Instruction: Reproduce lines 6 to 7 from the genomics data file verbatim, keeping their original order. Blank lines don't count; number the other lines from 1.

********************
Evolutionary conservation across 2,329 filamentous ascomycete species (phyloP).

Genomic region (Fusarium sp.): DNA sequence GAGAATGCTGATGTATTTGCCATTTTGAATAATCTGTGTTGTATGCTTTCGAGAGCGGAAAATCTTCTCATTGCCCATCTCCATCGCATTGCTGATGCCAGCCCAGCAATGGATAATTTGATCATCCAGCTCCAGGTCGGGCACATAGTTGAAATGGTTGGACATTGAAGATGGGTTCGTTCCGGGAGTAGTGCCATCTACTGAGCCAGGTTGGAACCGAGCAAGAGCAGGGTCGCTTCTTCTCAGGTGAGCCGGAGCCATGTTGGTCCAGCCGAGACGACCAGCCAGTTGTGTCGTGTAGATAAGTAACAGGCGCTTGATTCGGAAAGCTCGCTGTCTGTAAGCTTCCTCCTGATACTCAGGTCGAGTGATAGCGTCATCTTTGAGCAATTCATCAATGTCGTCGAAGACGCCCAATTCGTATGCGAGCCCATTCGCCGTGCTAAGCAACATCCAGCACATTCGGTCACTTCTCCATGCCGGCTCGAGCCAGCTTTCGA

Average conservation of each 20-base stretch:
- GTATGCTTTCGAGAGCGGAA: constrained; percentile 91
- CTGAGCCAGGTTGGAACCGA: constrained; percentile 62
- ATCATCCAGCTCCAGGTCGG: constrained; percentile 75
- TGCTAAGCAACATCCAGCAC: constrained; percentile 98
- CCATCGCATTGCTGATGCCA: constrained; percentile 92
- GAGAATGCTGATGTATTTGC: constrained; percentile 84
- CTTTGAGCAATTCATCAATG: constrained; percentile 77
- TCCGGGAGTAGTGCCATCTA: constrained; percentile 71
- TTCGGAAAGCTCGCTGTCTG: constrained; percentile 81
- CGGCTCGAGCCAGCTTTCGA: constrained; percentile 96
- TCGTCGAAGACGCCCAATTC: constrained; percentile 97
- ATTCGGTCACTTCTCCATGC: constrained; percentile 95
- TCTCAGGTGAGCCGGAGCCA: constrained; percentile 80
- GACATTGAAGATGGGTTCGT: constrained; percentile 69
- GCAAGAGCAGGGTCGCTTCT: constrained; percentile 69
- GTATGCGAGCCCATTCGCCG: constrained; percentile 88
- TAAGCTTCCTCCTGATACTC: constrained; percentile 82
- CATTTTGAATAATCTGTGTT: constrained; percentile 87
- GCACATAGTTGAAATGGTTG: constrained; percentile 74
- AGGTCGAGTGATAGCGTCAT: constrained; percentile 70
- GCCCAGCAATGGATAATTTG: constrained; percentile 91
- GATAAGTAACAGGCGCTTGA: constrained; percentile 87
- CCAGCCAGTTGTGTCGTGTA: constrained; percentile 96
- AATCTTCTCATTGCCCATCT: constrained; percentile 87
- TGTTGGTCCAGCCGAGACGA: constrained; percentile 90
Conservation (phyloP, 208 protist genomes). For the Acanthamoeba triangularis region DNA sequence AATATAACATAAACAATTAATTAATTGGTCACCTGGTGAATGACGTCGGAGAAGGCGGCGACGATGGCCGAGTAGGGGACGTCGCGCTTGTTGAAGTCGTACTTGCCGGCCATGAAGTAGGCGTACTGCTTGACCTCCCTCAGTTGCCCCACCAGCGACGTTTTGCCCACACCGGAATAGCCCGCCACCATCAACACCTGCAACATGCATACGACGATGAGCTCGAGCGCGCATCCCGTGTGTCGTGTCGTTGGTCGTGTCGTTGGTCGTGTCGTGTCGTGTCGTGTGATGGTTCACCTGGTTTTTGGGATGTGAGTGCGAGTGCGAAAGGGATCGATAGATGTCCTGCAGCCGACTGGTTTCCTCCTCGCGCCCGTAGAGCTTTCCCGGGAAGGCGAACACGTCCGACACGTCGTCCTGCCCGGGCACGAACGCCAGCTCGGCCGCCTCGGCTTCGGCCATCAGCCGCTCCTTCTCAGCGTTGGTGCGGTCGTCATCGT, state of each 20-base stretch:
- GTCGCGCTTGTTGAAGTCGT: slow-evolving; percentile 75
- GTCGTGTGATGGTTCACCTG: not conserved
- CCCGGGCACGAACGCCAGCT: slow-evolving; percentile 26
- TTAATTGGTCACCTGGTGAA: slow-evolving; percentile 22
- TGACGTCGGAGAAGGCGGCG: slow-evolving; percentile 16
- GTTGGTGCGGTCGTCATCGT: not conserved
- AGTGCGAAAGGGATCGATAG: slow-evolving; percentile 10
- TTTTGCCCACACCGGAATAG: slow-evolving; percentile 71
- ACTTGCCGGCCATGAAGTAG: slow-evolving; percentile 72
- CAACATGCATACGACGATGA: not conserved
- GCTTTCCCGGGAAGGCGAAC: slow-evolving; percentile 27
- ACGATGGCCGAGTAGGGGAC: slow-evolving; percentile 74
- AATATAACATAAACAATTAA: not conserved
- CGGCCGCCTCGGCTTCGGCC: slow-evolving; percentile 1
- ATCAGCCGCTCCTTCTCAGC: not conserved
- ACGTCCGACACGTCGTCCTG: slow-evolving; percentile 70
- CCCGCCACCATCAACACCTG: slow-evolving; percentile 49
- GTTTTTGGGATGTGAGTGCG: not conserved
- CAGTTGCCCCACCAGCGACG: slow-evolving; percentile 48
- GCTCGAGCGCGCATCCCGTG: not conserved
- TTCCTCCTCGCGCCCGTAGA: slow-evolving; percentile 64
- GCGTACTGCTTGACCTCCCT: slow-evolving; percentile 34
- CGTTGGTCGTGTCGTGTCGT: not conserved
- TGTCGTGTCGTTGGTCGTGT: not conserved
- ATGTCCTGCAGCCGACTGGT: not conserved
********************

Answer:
- ATCATCCAGCTCCAGGTCGG: constrained; percentile 75
- TGCTAAGCAACATCCAGCAC: constrained; percentile 98